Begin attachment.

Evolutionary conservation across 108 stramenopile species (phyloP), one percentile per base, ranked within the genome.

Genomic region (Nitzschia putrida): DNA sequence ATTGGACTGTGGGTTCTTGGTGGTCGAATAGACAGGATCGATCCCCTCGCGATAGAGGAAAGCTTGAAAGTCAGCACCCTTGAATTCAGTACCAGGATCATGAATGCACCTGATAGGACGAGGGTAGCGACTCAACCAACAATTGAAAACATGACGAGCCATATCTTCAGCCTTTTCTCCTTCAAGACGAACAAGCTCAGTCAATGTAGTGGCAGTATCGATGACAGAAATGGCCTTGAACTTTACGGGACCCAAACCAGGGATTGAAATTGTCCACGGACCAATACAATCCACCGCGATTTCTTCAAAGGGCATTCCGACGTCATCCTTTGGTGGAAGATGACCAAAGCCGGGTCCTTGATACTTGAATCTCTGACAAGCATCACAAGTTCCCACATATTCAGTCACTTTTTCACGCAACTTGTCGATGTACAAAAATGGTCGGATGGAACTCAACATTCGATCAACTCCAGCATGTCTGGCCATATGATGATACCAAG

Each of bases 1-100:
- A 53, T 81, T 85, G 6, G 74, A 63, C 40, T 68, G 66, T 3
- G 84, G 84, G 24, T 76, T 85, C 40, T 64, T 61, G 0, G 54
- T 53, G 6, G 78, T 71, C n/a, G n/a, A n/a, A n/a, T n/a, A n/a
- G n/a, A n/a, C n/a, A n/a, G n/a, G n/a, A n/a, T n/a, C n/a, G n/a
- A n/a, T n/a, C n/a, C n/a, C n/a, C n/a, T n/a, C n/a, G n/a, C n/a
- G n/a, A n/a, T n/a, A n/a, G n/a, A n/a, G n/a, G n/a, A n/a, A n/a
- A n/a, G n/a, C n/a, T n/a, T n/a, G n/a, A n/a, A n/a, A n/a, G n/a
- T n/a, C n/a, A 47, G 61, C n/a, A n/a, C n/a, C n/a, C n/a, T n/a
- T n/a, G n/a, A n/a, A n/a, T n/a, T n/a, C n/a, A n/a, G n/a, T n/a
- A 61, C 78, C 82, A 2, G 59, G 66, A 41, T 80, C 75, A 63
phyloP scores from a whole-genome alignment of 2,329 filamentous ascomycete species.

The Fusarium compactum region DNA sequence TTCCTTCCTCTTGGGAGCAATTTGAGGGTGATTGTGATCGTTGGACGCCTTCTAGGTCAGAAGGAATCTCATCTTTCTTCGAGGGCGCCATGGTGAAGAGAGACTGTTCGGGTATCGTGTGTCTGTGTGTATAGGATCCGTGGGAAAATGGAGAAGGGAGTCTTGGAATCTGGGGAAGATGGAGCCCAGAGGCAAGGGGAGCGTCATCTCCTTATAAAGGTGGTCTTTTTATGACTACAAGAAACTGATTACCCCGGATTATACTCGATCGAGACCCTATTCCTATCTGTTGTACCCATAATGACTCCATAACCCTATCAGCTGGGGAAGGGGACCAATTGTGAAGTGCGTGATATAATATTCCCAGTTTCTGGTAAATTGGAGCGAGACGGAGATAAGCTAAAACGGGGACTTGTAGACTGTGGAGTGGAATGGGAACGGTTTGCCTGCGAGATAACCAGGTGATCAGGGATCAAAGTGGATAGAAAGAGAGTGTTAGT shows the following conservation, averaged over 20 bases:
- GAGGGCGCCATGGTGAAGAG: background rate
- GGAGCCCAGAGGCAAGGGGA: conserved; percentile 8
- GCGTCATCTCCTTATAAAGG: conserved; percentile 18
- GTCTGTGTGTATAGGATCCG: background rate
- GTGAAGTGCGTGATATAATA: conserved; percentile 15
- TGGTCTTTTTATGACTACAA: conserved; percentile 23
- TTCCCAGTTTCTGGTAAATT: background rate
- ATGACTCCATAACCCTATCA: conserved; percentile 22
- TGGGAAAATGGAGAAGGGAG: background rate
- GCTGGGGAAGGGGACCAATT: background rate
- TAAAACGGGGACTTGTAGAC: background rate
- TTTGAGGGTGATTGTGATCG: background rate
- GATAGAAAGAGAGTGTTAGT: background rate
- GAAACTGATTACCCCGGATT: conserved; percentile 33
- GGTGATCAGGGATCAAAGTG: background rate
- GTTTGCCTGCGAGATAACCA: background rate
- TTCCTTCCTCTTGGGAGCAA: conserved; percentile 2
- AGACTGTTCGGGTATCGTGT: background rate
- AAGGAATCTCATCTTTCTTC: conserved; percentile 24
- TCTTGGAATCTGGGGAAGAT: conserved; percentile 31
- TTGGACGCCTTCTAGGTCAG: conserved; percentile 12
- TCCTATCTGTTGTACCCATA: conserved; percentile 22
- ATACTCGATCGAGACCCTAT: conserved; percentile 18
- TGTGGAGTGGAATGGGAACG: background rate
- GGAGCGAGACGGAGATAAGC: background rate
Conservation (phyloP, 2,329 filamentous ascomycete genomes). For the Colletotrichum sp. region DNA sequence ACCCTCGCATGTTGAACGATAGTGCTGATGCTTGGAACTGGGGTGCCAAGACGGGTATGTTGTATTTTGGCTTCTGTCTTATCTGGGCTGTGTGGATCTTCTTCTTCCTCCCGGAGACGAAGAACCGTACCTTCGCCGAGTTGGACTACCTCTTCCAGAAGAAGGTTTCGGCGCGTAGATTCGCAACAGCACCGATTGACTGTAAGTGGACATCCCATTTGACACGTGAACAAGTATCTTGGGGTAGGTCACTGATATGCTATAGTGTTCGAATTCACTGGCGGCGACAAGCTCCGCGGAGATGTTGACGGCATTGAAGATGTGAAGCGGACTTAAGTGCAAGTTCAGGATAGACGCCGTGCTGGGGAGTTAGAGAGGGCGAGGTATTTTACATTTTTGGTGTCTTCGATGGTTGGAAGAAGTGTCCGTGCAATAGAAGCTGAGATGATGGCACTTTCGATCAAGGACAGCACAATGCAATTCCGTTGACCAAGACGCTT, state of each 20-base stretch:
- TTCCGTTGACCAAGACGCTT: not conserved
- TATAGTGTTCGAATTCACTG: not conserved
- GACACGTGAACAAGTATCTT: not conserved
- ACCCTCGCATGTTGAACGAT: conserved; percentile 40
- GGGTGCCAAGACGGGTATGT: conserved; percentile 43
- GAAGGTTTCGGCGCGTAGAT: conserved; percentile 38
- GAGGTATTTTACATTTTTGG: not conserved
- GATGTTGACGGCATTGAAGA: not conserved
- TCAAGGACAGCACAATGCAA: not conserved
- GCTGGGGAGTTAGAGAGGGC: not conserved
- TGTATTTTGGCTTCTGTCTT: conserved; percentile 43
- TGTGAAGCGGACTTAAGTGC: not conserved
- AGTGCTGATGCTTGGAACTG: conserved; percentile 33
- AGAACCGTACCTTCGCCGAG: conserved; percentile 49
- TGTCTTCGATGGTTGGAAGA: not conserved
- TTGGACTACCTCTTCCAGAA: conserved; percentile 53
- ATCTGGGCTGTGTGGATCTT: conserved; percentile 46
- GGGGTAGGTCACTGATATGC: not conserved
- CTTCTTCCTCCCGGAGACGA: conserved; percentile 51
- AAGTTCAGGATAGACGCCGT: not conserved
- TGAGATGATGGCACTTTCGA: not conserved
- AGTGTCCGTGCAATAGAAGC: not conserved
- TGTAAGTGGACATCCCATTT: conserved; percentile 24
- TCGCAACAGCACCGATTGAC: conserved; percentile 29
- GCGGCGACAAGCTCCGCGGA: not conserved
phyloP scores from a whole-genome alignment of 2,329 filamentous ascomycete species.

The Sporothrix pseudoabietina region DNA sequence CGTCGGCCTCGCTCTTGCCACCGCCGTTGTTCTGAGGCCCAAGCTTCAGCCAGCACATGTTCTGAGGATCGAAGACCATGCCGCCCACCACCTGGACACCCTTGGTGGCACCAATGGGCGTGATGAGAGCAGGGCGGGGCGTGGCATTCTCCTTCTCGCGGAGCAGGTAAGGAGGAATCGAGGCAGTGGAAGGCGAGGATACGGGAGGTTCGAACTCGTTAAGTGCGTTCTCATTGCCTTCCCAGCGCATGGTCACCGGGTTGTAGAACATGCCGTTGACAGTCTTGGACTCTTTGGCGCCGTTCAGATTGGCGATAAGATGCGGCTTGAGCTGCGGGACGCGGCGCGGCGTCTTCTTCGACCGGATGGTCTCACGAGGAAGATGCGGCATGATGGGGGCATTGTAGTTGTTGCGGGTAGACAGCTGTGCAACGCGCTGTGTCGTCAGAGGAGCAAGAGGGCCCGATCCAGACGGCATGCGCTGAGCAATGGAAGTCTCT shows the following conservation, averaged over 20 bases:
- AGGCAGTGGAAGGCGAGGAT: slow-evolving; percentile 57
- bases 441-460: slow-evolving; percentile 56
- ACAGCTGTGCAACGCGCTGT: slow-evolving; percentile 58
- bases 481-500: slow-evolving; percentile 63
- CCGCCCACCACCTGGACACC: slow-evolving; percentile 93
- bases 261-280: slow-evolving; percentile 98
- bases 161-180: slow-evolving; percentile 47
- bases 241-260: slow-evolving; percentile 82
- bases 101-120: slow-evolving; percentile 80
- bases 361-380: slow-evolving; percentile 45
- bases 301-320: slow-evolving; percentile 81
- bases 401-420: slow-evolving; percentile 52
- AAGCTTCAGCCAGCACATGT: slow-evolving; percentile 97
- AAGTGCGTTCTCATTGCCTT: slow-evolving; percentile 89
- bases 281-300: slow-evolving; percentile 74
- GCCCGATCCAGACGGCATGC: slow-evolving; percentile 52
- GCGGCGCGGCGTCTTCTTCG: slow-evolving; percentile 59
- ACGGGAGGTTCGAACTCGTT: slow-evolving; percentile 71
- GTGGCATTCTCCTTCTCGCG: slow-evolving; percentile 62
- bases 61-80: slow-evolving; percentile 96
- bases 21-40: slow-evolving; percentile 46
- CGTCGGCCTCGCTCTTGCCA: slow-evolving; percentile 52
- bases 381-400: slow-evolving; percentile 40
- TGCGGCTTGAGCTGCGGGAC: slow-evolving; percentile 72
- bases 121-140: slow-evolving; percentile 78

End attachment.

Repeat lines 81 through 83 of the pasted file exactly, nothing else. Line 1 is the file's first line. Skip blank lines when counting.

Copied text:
- AAGCTTCAGCCAGCACATGT: slow-evolving; percentile 97
- AAGTGCGTTCTCATTGCCTT: slow-evolving; percentile 89
- bases 281-300: slow-evolving; percentile 74